Epic of Koroglu - Central Asian Stories
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Epic of Koroglu

skinny horse

In this story, Koca Yusuf was a poor man who worked in the horse stables of the powerful Bey of Bolu. One day, Koca Yusuf saw a young filly (a girl horse). This horse had not had enough food and was very skinny and didn't look like anything special. But Koca Yusef knew horses, and he could see that if you fed her right, this would be a really great horse.

Koca Yusef showed the young horse to the Bey of Bolu. Yusef told the Bey that this horse would make a wonderful present for the Sultan. But the Bey of Bolu didn't know much about horses. He just saw a skinny, no-good-looking horse. He thought Koca Yusef was making fun of him. The angry Bey ordered his soldiers to poke out Koca Yusef's eyes and blind him. Terrible!

Now Koca Yusef had a young son, whose name was Rusen Ali, but now people called Rusen Ali "Koroglu", meaning "Son of the Blind Man". Koroglu grew up hating the cruel and foolish Bey of Bolu. And he kept taking care of the mare, Kirat, and indeed once she got some good food to eat, the horse grew up strong and fast and really special.

When Koca Yusuf died, he told his son to avenge him against the Bey of Bolu. Koroglu has no army, so he and his followers raid and plunder the Bey's land, and then flee before the Bey can catch them.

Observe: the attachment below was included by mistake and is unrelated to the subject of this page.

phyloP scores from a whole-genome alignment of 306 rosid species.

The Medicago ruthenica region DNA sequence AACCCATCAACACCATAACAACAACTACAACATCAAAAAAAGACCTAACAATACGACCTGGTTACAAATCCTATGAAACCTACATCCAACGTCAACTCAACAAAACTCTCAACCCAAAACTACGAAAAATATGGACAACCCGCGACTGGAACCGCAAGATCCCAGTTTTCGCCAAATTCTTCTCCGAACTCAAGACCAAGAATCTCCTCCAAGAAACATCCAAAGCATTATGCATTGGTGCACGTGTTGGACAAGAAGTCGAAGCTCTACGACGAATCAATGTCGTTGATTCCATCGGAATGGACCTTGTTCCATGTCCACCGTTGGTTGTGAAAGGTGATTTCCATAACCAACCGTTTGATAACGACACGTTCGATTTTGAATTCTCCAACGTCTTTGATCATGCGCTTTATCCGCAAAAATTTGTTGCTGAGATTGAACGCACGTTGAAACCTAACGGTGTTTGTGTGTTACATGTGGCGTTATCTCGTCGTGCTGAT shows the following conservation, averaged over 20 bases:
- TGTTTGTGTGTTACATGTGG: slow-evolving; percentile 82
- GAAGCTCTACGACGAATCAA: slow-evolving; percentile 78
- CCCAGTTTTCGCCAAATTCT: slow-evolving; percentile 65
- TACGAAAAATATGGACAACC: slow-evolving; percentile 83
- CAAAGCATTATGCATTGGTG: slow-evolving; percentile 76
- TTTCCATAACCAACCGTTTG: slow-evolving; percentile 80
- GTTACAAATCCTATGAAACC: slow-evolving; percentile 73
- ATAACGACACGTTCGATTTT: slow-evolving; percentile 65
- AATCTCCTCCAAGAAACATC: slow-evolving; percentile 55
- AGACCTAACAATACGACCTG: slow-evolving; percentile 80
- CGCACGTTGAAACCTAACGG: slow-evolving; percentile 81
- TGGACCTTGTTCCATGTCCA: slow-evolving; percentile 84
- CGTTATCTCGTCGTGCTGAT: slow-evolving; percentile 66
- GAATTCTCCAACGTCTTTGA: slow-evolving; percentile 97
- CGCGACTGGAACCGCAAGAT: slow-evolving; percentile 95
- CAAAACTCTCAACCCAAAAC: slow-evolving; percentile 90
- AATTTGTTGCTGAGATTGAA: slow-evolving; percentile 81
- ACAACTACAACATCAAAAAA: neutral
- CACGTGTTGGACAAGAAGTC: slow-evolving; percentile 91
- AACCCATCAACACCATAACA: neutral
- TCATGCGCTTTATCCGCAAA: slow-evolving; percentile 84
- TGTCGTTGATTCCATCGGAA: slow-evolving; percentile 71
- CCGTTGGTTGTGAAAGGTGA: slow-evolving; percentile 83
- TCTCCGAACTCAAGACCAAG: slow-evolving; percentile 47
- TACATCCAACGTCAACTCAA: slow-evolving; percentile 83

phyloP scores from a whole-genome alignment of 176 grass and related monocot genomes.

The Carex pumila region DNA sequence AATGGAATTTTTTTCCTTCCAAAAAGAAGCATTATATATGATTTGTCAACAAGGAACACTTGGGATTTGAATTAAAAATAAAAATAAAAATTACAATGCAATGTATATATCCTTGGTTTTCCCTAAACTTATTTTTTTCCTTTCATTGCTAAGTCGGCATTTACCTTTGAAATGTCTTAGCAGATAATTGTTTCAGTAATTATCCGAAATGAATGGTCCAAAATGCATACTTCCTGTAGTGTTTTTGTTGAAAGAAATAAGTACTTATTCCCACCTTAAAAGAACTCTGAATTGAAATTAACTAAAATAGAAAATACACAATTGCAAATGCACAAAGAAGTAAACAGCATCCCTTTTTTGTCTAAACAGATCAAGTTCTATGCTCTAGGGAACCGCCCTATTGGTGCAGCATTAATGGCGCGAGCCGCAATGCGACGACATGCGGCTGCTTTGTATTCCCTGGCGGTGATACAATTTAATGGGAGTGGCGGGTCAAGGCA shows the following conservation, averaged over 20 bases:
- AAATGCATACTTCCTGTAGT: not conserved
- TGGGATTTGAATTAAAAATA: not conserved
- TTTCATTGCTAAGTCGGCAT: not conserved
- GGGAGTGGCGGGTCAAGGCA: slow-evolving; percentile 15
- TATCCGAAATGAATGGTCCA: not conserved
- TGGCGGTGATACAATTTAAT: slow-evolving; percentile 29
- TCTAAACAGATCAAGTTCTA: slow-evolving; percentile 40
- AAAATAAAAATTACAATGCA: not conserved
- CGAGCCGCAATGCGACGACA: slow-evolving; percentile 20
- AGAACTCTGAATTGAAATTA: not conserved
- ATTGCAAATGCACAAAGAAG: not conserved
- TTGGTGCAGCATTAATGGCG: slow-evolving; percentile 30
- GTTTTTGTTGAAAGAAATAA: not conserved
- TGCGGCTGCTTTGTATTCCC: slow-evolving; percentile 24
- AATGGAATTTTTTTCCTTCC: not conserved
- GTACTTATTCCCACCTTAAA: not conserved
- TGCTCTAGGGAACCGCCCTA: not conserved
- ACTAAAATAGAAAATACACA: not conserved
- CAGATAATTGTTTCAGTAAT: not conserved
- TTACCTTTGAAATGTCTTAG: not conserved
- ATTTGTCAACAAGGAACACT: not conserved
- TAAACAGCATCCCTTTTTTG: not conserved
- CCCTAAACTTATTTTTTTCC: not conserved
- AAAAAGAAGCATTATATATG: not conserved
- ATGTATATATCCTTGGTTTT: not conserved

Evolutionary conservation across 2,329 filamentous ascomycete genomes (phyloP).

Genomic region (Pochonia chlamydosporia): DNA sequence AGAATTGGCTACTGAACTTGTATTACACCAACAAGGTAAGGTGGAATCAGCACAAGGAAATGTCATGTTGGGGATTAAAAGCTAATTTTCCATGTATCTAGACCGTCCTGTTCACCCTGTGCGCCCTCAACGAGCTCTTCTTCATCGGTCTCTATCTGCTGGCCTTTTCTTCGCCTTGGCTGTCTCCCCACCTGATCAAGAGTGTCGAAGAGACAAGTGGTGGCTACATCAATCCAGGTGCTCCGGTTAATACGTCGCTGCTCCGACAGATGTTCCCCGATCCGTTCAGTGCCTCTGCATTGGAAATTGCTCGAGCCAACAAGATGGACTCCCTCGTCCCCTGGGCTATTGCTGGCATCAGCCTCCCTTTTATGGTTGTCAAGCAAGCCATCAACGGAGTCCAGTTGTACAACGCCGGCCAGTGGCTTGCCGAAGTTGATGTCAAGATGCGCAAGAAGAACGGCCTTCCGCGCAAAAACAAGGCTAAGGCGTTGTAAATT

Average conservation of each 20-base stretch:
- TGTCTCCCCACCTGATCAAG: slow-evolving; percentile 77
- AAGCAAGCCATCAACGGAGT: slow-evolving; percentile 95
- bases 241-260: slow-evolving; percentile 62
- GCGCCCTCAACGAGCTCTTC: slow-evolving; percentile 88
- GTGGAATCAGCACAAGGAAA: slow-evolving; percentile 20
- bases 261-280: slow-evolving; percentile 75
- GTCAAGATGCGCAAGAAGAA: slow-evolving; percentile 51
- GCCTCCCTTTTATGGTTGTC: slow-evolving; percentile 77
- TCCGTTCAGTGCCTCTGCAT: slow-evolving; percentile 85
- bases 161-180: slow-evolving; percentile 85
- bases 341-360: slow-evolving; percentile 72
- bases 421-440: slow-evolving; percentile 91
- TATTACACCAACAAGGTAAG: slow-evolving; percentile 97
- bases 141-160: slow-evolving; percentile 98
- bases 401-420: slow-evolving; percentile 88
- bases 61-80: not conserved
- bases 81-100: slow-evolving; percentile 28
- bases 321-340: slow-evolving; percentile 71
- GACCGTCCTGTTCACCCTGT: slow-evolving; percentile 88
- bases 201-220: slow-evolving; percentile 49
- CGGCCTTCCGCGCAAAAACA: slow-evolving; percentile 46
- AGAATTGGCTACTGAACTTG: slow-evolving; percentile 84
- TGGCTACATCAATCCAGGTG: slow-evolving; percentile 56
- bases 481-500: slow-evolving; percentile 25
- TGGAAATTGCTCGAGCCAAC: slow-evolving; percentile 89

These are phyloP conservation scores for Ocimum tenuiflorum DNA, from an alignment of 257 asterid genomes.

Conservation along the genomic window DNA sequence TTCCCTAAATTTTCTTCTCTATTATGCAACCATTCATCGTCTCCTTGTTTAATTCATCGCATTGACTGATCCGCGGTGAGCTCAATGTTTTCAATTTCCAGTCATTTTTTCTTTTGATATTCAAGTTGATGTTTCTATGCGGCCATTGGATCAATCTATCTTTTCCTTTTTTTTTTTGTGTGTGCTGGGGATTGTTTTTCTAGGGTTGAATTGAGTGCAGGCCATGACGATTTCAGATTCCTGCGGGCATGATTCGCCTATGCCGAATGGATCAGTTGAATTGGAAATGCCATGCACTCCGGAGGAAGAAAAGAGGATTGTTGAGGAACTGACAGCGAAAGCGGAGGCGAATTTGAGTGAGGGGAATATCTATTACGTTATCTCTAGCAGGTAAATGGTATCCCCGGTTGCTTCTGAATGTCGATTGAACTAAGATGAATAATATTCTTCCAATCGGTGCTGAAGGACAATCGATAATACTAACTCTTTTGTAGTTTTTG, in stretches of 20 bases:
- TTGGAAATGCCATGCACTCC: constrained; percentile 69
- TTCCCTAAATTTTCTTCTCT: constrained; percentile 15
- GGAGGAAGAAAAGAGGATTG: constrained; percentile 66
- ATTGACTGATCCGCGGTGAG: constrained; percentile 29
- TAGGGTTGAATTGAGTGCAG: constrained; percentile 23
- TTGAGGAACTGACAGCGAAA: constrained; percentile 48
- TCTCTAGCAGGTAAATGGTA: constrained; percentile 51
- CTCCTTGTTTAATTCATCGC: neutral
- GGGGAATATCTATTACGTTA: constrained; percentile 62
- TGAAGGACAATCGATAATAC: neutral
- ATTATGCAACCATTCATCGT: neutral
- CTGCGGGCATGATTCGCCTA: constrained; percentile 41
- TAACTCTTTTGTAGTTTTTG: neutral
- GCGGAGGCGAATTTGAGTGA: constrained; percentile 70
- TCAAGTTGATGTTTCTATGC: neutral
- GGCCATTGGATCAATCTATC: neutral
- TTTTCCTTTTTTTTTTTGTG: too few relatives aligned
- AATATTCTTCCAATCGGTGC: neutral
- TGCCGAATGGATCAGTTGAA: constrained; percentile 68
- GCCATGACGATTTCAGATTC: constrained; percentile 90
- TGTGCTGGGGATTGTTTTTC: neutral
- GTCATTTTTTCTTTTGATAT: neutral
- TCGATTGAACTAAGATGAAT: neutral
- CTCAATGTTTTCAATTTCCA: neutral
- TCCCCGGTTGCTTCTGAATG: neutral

Ottoman cannon
Ottoman cannon (1500s AD)

But one day, traders bring a new weapon to Central Asia - gunpowder and cannons. All the Beys begin fighting each other with the new cannons. Koroglu sadly realizes that even if he won his fight against the Bey of Bolu, the old world of horse fighting is gone forever. He tells his followers to leave him and wanders off alone with his horse Kirat. It's a tragedy.

Bibliography and further reading:

More Central Asian stories
More about Central Asia
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Professor Carr

Karen Eva Carr, PhD.
Assoc. Professor Emerita, History
Portland State University

Professor Carr holds a B.A. with high honors from Cornell University in classics and archaeology, and her M.A. and PhD. from the University of Michigan in Classical Art and Archaeology. She has excavated in Scotland, Cyprus, Greece, Israel, and Tunisia, and she has been teaching history to university students for a very long time.

Professor Carr's PSU page

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